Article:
Daniel Jovanov does fantastic impressions of cars. In the video above, he imitates them so well that a trio of actual race car drivers are able to pick out exactly which ones he’s doing. I think he’s gotten better since his appearance on Australia’s Got Talent several years ago:
What does it sound like when a woman in red high heels walks across a dining room table? What does it sound like when a big guy gets slapped on the nape? What does it sound like when a forest watches itself? “Unnecessary Sounds” reveals all.
“Madeline the Robot Tamer” is a really lovely video about Madeline Gannon, a woman who dances, so to speak, with robots. As a resident at Pier 9, she developed Quipt, “a gesture-based control software that gives industrial robots basic spatial behaviors for interacting closely with people.” It’s a wonderful demonstration of robots and humans learning to work together.
Whether or not you’re a writer or even care about words, this video starring George Saunders talking about how to tell a story that matters is phenomenal. It was created by Redglass Pictures. (P.S. There’s swearing in it.)
Clayton Cubitt has a new installment of his “Hysterical Literature” series, and this one’s in French. As Jason described previously, in each video, “a female participant is filmed from the waist up reading a story of her choosing while she is stimulated to orgasm with a vibrator by Cubitt’s partner, Katie James.” (There’s no nudity in the video, but you may find the audio NSFW.)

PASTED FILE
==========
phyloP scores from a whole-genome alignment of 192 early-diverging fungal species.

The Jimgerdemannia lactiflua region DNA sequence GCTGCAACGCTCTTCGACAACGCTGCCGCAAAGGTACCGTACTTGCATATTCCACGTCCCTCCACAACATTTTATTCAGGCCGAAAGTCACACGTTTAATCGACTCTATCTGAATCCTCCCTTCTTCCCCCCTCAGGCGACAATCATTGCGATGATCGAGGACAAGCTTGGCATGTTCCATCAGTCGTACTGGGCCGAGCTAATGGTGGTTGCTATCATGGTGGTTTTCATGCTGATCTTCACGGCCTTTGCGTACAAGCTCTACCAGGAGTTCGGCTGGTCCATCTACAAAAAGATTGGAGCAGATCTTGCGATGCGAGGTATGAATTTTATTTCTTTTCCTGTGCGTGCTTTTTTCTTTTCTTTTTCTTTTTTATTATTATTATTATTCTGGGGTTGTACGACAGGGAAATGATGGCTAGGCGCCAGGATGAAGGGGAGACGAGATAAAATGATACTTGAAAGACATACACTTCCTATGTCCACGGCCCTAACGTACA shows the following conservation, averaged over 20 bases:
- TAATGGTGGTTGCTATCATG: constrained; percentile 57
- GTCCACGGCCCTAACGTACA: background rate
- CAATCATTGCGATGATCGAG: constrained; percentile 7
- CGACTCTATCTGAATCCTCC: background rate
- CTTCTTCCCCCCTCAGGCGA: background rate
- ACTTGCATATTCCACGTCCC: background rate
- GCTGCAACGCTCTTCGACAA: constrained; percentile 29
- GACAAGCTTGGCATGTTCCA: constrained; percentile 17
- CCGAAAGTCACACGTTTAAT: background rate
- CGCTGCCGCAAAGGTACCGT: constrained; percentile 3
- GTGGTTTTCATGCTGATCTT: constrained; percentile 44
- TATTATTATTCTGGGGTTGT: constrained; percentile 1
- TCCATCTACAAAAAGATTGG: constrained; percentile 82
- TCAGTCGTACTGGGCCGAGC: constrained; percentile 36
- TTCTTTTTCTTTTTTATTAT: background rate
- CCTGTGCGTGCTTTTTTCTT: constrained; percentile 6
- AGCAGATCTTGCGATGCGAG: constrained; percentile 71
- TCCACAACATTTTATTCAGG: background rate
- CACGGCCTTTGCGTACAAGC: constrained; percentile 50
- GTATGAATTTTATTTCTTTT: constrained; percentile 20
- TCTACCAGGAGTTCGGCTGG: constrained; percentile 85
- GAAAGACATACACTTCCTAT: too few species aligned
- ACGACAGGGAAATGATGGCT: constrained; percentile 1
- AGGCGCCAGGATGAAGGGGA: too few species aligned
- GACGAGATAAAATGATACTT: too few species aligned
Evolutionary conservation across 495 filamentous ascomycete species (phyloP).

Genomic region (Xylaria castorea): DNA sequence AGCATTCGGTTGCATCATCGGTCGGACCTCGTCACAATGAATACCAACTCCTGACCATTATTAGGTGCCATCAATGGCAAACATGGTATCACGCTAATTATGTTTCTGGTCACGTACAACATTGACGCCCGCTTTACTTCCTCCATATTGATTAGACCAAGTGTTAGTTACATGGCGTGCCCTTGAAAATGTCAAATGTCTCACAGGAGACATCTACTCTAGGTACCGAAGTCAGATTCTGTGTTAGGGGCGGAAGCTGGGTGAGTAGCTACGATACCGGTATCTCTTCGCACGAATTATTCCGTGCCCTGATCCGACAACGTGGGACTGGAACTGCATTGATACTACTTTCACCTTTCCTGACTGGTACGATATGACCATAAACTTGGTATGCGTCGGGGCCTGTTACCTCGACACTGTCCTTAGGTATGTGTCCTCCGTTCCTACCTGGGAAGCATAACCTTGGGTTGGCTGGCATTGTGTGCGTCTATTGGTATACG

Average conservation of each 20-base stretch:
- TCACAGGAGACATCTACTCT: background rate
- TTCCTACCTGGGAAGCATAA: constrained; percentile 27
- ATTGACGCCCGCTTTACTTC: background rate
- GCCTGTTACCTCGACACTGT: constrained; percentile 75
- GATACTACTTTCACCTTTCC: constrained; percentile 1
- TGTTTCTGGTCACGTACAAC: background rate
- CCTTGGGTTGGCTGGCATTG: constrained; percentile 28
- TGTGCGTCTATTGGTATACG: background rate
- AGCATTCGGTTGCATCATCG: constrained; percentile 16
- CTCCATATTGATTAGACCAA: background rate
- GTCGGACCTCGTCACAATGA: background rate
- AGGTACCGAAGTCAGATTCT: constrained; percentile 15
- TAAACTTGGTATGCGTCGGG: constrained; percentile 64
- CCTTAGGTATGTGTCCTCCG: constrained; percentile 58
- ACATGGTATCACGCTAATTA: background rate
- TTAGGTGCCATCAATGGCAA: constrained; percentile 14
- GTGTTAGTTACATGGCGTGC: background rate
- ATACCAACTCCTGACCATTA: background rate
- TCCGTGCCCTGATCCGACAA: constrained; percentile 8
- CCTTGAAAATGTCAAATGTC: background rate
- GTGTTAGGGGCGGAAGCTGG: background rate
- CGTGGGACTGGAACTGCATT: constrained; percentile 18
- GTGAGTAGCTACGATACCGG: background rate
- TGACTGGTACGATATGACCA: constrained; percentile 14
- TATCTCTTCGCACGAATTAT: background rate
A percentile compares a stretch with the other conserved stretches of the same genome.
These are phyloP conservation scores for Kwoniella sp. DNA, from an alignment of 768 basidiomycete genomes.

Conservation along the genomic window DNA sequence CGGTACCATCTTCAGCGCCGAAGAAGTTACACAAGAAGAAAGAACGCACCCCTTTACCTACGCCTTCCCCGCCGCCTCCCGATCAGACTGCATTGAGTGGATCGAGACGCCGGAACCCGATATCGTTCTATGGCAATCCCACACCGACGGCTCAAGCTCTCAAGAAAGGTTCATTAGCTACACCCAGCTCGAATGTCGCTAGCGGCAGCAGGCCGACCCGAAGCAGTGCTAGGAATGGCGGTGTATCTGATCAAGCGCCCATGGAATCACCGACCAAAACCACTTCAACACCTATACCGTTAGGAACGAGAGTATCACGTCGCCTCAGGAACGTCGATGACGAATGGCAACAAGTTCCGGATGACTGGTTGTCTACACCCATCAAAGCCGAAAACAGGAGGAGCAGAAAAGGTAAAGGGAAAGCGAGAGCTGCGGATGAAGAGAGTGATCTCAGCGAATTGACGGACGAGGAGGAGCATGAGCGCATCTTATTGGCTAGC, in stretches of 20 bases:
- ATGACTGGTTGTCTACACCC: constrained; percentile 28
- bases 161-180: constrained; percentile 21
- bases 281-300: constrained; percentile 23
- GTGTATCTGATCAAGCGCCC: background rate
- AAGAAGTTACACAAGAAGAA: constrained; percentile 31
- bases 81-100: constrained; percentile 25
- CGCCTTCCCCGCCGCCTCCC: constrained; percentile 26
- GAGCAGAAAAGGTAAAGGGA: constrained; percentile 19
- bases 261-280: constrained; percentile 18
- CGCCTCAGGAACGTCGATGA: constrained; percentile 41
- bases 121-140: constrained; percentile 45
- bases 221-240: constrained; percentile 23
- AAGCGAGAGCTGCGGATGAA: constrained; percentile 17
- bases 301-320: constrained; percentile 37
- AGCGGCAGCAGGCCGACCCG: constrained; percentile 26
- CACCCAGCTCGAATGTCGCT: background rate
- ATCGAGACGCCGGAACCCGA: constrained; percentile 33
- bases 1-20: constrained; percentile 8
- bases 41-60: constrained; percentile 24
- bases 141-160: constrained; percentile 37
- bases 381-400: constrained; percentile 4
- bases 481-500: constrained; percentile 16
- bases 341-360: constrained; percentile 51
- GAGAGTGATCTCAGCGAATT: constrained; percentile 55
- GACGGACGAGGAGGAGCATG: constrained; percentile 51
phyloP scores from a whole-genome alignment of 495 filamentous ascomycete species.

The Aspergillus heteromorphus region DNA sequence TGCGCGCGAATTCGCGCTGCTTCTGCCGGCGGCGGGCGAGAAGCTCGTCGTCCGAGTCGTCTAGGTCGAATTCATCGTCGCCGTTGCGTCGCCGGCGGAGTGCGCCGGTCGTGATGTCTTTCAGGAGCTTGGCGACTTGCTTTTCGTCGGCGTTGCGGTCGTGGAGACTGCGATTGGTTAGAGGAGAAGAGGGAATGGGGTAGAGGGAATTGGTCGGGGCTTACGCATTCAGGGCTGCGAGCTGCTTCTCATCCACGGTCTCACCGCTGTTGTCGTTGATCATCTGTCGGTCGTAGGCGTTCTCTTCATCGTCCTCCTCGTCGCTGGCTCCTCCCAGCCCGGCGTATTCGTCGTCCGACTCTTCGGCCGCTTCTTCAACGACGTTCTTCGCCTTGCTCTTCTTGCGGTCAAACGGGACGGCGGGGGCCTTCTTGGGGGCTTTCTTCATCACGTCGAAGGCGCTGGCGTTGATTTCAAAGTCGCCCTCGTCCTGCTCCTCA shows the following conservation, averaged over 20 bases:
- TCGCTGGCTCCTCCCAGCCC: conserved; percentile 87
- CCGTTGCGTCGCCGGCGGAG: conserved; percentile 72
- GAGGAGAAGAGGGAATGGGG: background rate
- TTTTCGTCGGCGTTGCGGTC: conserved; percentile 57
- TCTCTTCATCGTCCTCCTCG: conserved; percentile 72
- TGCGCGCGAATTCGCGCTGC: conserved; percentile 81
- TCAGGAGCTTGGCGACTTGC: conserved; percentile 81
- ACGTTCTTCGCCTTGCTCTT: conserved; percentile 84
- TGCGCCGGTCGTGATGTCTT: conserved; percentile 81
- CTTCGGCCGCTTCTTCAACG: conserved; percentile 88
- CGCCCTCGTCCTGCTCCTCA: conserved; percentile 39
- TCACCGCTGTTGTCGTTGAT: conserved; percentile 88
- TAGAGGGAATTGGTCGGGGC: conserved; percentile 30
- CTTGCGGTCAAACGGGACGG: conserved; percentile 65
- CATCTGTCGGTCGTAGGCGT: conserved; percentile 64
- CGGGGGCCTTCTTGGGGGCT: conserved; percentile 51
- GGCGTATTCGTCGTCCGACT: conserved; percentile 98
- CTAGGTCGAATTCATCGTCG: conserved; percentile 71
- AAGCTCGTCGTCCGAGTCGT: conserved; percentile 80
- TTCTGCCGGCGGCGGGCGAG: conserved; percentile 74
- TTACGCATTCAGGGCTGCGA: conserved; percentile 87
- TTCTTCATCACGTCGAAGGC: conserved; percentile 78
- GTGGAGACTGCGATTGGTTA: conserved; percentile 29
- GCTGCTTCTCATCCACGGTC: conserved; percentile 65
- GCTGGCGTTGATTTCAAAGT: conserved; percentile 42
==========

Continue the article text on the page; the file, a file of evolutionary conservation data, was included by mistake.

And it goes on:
This time, the woman is Fette, the reading is in French with English subtitles, and the text is Thomas Bernhard’s The Loser.
You can see the entire Hysterical Literature project here, you can read author Toni Bentley’s Vanity Fair account of being a Hysterical Literature star here, and Cubitt’s Instagram is here.
You may have seen artist Clayton Cubitt’s NSFW Hysterical Literature project. On YouTube, the videos have been viewed nearly 50 million times. The recipe is simple: a woman, a book, and a Hitachi Magic Wand. In the latest installment, Janet, who’s in her early sixties, reads Ralph Waldo Emerson. It’s a lovely meditation on women, sexuality, and age. The project is also on view at MASS MoCA’s Bibliothecaphilia show.
In this video, he talks about how time changes as you face your mortality. “Clocks are now kind of irrelevant to me,” he says. “Time, where it used to have kind of a linear progression feel to it, now feels more like a space.”
Holy crap! Bjork’s released something she’s calling a “moving album cover,” although it appears it’s basically the video for the song “Family” on her Vulnicura album. It’s about the darkest, strangest, most beautiful thing I’ve seen on the internet in a while. The video is a collaboration between Bjork and Andrew Thomas Huang.
Snoop Dogg’s next album, BUSH, doesn’t drop until May 12, but until then, we’ve got a very cool lyric video for the first single, “Peaches N Cream,” featuring Charlie Wilson and directed by Wolf & Crow.
I finally got a chance to watch “Fury” last weekend, and the part of the movie that was the most compelling to me was the end title sequence. The sequence terrifyingly captures the slamming chaos of war. (Contains graphic imagery.)
The main title sequence and the end title sequence were created by Greenhaus GFX.